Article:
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How to select your first feather fans!

As any burlesque aficionado knows, feathers play a huge part in our history. The minute Sally Rand stepped out at the 1933 Chicago World’s Fair and made her name, she popularised fan dancing for burlesque performers of the future. Most performers’ repertoire includes or has included feather fans. When it comes to selecting and purchasing your very first pair, the amount of choice can be overwhelming. I get asked a variety of question from my débutant students so here is a little guide to help you with your decision making. 1. Purchase pre-assembled fans - I am incredibly crafty, however creating feather fans from scratch was a very humbling experience. I wrestled with wire, pliers, clamps and ostrich feathers which I might explain, do not like to lay flat. They roll and slide out of their place. Making your own sounds like a thrifty-fun-crafty time but I advise beginner students that it is worth the extra charge to let a professional do it and make it look nice.

2. Choose a colour YOU like - When I’m about to teach a term of feather fan dancing, I often get students asking if they need to buy (insert colour here) fans for their performance routine. Or if they should buy a white pair because it will ‘get more use and will go with everything’. I believe fans are an investment and therefore I feel it is exorbitant to ask everyone in class to buy ‘red fans for upcoming routine’. As for purchasing a white pair because it will go with everything, you might come to realise it goes with nothing because white is not a colour you like wearing (if it is, then great!) My advice is to choose a colour that makes your heart sing. You will likely want to create costumes using this colour and will end up being able to use your fans for more routines. Another thing to keep in mind is that most theatres have a black backdrop, so if you select black fans, they’ll disappear into the background.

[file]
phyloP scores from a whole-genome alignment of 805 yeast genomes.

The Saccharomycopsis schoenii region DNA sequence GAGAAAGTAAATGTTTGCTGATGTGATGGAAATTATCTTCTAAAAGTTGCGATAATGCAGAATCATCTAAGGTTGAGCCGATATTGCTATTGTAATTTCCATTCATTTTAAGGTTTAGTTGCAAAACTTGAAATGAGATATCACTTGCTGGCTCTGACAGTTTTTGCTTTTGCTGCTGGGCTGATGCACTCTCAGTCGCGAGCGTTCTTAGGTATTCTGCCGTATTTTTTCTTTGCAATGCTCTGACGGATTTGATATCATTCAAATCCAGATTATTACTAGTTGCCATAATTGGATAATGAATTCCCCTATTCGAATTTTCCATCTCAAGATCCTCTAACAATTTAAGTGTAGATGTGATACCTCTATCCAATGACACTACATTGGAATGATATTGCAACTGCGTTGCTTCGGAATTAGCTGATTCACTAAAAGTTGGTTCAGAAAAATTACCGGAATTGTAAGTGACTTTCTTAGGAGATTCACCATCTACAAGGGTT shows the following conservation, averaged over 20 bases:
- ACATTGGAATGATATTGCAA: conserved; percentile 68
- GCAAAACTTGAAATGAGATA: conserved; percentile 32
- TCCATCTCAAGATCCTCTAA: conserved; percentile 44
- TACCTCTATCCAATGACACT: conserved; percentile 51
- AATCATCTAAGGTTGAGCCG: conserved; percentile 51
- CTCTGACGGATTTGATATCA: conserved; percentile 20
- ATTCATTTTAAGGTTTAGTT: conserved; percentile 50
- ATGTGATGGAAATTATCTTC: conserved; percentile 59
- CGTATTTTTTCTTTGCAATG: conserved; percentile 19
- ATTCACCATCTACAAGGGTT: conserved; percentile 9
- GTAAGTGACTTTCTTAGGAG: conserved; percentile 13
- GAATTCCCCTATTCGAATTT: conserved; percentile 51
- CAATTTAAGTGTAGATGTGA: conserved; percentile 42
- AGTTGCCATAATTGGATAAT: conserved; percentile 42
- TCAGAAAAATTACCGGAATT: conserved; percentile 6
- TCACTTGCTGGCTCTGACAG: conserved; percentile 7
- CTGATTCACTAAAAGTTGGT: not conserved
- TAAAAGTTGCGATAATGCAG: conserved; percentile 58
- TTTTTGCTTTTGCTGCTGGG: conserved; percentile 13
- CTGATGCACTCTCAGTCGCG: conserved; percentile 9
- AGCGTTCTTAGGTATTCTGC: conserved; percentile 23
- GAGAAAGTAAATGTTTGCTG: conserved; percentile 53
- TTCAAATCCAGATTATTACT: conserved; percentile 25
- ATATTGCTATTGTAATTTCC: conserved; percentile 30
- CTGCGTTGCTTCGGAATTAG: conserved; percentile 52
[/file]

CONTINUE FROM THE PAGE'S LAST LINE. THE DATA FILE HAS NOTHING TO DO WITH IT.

3. Buy at least double layer fans - If you hold a fan up that only has a single layer (i.e. one feather per stave) you can see through them. Hold up a fan with double layers (i.e. two feathers per stave) and you have more coverage; hence your costume/body will not be exposed when you are trying to conceal with fans. Triple layer is best for maximum coverage, but keep in mind this will be much more expensive. More feathers also mean more weight. If you are an absolute beginner, you may not have the hand, wrist and/or forearm strength yet to handle triple layers. As a general guideline (and if your budget will allow), purchase double layer.

4. Staves –Staves can either be perspex/acrylic, aluminum or bamboo. Each material has its benefits and performers begin to prefer one or the other the more they practice. Acrylic ones are the most common when purchasing fans ‘off the rack’. They are easy to source and come in a better range of colours. A solid colour will give more coverage when concealing and clear ones make your feathers look like their floating in the air when you dance with them. Some performers find acrylic bulkier to hold and some performers prefer it for that very reason. Aluminum is the most durable and bamboo is the most flexible (but watch out for splinters!)

5. Zip ties vs wire for construction – Zip ties are more durable and make repairs easier. They are also recommended for faster fan dancers or regular performers. Wire is less noticeable, and some prefer this look (though no one notices when you’re on stage). Wire is also lower profile and your fans will close up more.